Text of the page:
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    Be Fire Safe: Electrical Panel Upgrades, Repairs and Replacements

    Did you know that many foothill homes were built with materials and methods of wiring that cannot sufficiently handle the heat build up from the growing electrical demands of a typical 21st century household?

    As a licensed local electrician for more than two decades, I feel a duty to our community’s public safety. That’s why I want to educate you about two major fire hazards I often encounter while serving the Tri-Counties.

    1.  Faulty electrical panels that were installed in many homes and buildings from the ’60s through the early ’80s.

    There are two panels built during this time that would no longer pass safety standards:

    • Zinsco or Zinsco-Sylvania (especially prevalent in the Tri-Counties)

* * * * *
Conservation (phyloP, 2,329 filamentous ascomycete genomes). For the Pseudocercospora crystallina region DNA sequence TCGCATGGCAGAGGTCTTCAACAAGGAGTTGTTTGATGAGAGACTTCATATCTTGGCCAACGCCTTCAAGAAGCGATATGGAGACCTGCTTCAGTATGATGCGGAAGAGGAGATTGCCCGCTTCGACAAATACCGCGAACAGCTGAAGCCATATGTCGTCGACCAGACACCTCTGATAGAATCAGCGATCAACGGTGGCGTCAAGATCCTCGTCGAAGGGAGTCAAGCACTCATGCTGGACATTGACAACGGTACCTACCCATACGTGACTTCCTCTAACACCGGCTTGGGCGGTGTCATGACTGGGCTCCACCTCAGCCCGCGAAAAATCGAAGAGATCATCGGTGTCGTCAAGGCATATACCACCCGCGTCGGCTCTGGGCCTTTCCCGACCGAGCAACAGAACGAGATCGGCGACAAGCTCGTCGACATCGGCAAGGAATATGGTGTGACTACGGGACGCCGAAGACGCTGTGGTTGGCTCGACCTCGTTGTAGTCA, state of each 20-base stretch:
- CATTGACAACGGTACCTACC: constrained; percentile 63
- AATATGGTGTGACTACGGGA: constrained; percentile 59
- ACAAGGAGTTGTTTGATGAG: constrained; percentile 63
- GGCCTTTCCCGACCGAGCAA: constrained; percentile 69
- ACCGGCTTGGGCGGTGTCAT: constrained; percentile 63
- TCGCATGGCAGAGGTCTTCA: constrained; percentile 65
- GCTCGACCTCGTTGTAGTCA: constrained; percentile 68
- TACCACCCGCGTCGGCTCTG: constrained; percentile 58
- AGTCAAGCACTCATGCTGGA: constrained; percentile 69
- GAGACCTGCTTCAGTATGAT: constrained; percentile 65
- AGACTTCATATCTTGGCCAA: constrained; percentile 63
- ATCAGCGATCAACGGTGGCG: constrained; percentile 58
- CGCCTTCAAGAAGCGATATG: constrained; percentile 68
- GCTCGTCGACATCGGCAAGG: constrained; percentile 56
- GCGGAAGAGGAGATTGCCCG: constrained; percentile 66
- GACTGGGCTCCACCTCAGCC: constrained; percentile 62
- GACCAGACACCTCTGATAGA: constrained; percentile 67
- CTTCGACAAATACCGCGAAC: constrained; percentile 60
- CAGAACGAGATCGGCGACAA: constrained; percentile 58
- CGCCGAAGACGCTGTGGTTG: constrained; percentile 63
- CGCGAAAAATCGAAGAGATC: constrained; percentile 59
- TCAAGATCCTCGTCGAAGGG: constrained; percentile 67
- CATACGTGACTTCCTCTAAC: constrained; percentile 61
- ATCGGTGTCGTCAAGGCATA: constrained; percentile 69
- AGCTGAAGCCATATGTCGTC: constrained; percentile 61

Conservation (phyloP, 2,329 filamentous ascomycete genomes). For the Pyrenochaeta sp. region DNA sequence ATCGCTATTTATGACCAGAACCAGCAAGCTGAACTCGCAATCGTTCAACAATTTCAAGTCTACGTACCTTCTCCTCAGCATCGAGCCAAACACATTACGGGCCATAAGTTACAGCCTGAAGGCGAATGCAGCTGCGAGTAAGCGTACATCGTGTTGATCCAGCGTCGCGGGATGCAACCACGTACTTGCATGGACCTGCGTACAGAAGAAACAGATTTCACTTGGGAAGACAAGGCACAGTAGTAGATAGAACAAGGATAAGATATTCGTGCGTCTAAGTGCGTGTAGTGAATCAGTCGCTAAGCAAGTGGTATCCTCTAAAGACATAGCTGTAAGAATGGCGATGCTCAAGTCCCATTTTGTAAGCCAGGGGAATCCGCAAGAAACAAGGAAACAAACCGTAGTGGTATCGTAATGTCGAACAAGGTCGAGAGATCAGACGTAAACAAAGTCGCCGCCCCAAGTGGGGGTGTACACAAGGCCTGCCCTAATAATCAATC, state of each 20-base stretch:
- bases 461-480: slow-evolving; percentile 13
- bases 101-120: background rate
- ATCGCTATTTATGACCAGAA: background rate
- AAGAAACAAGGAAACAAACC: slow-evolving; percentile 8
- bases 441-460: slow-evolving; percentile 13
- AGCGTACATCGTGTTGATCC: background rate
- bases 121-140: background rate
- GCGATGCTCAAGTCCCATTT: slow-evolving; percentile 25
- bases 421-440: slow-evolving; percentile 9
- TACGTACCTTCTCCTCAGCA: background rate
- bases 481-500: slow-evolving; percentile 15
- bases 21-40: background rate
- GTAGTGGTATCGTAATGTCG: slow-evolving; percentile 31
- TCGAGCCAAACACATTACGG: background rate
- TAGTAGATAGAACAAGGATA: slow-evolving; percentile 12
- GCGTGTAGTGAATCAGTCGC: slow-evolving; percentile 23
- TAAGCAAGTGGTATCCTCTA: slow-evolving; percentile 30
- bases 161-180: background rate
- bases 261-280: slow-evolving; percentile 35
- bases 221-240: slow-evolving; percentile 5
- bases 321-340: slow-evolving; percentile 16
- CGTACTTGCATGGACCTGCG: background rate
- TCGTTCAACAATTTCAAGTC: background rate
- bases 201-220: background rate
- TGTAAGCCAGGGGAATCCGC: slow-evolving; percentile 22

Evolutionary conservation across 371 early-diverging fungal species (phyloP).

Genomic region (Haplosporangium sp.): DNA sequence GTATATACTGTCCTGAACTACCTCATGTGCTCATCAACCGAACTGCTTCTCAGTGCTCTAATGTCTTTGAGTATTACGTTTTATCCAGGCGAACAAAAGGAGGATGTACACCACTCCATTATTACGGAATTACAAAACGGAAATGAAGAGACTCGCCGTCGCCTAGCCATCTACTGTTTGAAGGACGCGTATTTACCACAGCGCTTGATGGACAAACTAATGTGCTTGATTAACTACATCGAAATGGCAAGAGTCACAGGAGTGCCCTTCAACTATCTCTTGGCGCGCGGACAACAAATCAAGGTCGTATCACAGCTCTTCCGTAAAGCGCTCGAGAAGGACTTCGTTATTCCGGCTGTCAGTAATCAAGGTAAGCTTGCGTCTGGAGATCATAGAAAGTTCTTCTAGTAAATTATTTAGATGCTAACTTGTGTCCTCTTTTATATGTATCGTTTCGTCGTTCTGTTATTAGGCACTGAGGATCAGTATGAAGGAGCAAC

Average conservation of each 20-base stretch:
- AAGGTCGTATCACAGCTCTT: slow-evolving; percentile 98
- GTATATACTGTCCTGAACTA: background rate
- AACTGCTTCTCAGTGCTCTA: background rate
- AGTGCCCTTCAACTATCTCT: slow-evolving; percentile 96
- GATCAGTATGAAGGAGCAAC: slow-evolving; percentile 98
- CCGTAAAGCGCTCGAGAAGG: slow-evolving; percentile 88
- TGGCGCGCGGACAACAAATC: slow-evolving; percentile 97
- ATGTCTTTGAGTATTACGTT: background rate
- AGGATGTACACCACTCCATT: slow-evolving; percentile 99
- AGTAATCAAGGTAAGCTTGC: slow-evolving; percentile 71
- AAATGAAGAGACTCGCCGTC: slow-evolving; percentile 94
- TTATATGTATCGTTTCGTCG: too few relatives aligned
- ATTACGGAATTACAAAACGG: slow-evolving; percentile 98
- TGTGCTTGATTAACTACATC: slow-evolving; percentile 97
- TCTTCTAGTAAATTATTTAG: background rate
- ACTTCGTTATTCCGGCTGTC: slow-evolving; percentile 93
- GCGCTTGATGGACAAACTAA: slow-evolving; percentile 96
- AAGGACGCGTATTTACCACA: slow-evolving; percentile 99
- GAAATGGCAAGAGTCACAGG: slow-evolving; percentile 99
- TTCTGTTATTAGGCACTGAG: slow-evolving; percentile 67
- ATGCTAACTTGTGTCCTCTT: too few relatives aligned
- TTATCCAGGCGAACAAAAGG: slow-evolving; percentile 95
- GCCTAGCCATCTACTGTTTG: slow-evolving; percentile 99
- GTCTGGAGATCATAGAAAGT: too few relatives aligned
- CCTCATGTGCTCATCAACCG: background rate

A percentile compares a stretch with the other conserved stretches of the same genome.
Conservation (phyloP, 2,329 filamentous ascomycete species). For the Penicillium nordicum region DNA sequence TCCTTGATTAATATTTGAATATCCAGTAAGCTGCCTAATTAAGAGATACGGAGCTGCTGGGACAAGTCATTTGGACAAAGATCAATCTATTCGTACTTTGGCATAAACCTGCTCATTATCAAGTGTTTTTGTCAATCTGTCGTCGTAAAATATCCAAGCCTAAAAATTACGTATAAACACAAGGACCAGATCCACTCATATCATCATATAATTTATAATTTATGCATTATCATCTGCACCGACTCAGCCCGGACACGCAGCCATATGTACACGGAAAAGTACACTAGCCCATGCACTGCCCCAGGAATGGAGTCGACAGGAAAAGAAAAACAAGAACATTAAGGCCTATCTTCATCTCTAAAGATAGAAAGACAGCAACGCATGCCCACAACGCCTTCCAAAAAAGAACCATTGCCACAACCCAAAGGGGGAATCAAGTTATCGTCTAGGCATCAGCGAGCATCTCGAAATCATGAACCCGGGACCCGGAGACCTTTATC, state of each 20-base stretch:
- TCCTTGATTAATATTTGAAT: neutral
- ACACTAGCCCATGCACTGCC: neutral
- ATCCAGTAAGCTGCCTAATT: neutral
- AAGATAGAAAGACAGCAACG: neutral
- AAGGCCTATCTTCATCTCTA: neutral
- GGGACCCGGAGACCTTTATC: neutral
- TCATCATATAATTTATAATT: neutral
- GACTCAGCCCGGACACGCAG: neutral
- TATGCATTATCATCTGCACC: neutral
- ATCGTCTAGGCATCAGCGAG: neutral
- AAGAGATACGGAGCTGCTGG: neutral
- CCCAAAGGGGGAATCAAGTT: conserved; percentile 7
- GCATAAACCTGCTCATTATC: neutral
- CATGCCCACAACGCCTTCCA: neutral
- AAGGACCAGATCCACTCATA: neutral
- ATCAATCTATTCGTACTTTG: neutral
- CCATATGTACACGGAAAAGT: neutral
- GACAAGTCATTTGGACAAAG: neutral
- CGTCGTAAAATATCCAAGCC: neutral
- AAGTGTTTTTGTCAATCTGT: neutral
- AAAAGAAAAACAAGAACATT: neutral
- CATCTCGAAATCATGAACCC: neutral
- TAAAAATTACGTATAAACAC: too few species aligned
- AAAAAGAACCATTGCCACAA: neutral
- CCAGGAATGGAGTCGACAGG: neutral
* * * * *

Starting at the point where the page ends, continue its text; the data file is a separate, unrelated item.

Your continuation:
• FPE-Federal Pacific Stab-Loc

    These panels are known fire hazards, but homeowners are mostly unaware because they were never formally recalled.

    Especially problematic is the use of push-­in terminals. I have repaired many outlets that have completely melted as a result of these loose connections. Not only is this a fire hazard, it is also an expensive repair.

    While the potential damage from such hazards are very real, there is good news — they are also preventable by conducting a thorough safety inspection.

    When performed by a licensed electrician, a safety inspection of your entire electrical system can prevent hidden problems from suddenly surfacing.

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    Did you know that many foothill homes were built with materials and methods of wiring that cannot sufficiently handle the heat build up from the growing electrical demands of a typical 21st century household?

    Heat producing electrical equipment, such as hair dryers, portable heaters, and cooking appliances, use significantly more power than other electrical equipment. These devices may overload a circuit, especially one that is already reaching its maximum amperage allowance. Coupled with faulty circuit breakers and poorly wired outlets, this overload can cause the products to overheat and possibly catch fire.